7 Insane Pregnancy 'Facts' You Should Ignore

Mamas-to-be hear a lot of info…not all of it good, or true.


Pregnancy is a fantastic, special time in a woman's life. There's the joy of a coming baby, the freaky-interesting changes to your body, and so much more. But you are also the victim of endless "helpful parenting advice" and old wives tales from everyone from your best friend to strangers in the drug store. Here are seven of the wildest pregnancy 'facts' that you should toss out the window.

1. Myth: Don't want a cross-eyed baby? Don't wear high heels. According to some old wives, your favorite Louboutins can have your baby perpetually looking at her nose.


Verdict: Pure and utter bunk. Of course, your feet will be killing you, so you probably won't want to wear heels anyway.

2. Myth: Baths are a huge no-no, because bacteria-carrying bath water can seep into the body and hurt/drown the baby.

Verdict: Um, no. The body doesn't work like that. Though doctors do recommend keeping bathwater below 100 degrees, just to be safe.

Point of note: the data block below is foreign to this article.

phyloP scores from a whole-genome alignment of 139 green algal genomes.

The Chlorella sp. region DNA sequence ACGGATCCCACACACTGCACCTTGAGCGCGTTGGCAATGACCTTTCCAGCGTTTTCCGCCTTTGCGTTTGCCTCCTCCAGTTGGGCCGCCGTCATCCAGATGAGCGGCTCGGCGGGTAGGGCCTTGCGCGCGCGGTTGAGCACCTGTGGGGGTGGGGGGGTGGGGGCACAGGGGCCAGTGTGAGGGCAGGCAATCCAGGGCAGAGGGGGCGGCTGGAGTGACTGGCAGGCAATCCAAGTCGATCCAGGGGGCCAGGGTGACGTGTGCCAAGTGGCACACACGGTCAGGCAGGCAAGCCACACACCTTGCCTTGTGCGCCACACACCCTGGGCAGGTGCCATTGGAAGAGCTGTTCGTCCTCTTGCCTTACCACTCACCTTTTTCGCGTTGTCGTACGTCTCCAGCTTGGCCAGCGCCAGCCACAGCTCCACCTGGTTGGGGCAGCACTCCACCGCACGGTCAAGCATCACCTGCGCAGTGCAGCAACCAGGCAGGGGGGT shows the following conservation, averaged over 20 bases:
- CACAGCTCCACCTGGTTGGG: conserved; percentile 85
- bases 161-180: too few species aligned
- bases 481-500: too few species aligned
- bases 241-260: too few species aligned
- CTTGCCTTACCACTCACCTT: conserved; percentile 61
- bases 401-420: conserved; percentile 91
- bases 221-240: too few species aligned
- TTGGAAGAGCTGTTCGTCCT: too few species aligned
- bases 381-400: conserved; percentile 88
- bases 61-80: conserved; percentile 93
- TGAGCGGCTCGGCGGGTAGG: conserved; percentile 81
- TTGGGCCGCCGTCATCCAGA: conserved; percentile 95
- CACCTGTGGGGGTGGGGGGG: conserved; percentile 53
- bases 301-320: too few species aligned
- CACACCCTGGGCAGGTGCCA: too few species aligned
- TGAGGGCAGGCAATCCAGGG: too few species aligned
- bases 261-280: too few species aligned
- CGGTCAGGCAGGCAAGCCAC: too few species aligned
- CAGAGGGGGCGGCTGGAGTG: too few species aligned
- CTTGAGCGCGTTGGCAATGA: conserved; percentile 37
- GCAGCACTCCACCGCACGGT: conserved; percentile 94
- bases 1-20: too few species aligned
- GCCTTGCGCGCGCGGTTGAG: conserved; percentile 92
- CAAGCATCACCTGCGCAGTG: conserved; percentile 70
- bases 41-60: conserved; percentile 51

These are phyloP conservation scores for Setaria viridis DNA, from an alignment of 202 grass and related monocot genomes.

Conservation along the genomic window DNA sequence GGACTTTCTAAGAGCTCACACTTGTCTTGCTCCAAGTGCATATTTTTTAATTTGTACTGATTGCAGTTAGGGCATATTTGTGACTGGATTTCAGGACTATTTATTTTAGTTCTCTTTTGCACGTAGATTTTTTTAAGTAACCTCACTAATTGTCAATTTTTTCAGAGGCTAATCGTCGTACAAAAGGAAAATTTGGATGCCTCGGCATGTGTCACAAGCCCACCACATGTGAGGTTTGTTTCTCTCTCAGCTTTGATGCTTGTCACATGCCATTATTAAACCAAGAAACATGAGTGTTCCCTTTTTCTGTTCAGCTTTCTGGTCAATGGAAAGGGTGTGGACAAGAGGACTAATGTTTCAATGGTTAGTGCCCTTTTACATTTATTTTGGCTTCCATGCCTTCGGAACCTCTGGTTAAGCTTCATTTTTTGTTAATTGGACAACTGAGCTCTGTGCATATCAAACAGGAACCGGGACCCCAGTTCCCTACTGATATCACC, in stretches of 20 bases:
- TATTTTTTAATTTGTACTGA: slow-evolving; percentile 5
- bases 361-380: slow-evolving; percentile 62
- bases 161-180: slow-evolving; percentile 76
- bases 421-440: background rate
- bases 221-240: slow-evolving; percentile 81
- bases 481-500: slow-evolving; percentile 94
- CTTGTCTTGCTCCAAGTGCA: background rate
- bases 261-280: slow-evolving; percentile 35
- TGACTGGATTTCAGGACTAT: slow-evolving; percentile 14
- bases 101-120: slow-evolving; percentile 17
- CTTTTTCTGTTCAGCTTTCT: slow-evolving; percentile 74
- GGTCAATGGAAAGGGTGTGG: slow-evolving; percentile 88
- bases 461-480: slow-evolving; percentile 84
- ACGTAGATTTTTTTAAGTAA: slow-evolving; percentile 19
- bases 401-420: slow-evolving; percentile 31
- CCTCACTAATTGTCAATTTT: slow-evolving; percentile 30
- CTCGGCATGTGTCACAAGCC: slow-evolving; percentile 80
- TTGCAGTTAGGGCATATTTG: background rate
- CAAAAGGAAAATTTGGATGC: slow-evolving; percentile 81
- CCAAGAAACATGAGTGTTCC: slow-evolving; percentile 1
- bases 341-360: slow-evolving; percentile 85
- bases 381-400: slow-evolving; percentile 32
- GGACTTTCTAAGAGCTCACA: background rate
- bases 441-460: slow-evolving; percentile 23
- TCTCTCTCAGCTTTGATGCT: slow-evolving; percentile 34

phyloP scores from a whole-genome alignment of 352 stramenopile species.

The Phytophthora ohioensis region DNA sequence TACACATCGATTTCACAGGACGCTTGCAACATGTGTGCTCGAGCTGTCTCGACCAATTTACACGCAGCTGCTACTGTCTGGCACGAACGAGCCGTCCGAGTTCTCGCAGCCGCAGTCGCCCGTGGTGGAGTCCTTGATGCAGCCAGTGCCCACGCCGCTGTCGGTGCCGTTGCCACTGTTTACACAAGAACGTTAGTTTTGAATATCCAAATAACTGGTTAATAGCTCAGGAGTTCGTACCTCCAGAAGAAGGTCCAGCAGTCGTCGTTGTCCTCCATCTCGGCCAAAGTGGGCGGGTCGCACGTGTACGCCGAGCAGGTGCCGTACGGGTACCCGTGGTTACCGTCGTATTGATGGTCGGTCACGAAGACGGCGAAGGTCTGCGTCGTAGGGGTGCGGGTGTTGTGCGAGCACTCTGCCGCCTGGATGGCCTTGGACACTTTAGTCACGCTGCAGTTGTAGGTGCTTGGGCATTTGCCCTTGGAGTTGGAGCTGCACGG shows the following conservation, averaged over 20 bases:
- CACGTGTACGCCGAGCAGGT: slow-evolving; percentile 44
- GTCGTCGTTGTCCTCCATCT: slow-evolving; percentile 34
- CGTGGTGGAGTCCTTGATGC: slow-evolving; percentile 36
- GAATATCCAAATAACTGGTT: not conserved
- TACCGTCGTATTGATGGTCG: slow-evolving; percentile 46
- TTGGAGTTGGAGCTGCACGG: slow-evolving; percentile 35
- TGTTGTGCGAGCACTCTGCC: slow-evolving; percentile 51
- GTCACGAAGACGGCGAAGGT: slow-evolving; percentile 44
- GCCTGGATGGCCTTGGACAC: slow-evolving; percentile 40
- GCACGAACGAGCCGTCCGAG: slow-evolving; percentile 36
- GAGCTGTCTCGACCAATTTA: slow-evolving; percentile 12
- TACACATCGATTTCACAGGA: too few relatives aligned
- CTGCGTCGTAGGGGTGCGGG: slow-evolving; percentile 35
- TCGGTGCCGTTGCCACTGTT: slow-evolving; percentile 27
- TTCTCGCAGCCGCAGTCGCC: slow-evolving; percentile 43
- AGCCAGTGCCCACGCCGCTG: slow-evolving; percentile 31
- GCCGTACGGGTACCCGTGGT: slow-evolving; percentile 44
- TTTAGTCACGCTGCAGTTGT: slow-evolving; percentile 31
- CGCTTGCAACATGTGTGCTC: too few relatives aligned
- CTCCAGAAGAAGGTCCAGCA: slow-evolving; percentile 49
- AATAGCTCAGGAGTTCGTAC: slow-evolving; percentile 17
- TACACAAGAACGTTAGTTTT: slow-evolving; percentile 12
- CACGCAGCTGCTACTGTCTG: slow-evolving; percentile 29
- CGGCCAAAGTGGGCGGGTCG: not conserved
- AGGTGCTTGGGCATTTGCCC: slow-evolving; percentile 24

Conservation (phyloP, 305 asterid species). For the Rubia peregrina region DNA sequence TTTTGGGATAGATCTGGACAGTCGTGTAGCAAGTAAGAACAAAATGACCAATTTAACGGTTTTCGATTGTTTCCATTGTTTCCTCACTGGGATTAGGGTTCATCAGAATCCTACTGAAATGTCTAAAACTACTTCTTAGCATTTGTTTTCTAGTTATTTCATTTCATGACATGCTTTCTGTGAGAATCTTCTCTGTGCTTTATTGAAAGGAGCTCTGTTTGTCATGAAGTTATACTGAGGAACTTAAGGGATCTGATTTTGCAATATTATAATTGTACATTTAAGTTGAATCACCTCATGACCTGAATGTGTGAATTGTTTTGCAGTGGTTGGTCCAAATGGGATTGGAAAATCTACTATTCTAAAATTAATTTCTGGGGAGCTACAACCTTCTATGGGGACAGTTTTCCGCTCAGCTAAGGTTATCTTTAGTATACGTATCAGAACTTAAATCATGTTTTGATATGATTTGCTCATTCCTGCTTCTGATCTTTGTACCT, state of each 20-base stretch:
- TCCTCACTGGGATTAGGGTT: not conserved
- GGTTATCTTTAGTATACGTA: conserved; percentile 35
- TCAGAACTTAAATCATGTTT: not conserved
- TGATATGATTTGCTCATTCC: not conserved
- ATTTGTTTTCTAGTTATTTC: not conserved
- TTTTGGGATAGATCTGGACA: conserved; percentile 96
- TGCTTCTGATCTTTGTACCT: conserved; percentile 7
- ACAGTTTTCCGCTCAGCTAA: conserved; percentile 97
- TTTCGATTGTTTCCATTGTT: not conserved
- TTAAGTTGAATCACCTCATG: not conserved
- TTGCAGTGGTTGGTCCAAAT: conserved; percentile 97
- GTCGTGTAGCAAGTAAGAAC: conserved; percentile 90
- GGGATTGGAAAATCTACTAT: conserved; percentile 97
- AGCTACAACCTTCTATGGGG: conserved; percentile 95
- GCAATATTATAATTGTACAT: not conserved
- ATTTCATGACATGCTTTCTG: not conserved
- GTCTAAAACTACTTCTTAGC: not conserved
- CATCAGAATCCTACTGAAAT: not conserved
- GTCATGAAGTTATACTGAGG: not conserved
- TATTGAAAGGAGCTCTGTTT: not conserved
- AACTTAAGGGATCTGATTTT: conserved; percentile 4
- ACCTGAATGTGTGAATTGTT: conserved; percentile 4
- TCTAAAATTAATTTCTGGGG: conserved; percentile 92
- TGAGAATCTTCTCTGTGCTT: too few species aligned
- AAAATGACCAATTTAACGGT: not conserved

3. Myth: Carrying high? You’re having a girl! Carrying low? A boy!

Verdict: Nonsense. The position of your baby bump is based on uterine muscle tone and the baby's position, not gender.

4. Myth: Heartburn = a full head of hair on your baby.


Verdict: Not so much. While there is a decent overlap between cases of pregnant women with heartburn and babies born with a full head of hair, there is no scientific, documented link between the two.

5. Myth: Milk is the best choice of beverage while breastfeeding.

Verdict: Yeah, because cow milk is so useful to human lactation (insert sarcastic eye roll). It is a good idea to remain hydrated, but milk doesn't help breastfeeding anymore than any other liquid.

6. Myth: Breastfeeding is foolproof birth control.

Verdict: Kinda. The likelihood of a woman ovulating while breastfeeding is lower than when she's not, but women can begin ovulation at anytime post-pregnancy.


7. Myth: Raising your arms over your head will wrap the umbilical cord around the baby's neck.

Verdict: A big old no. Don't be afraid to get active (under the direction of your doctor); your baby is in no danger from raised arms.

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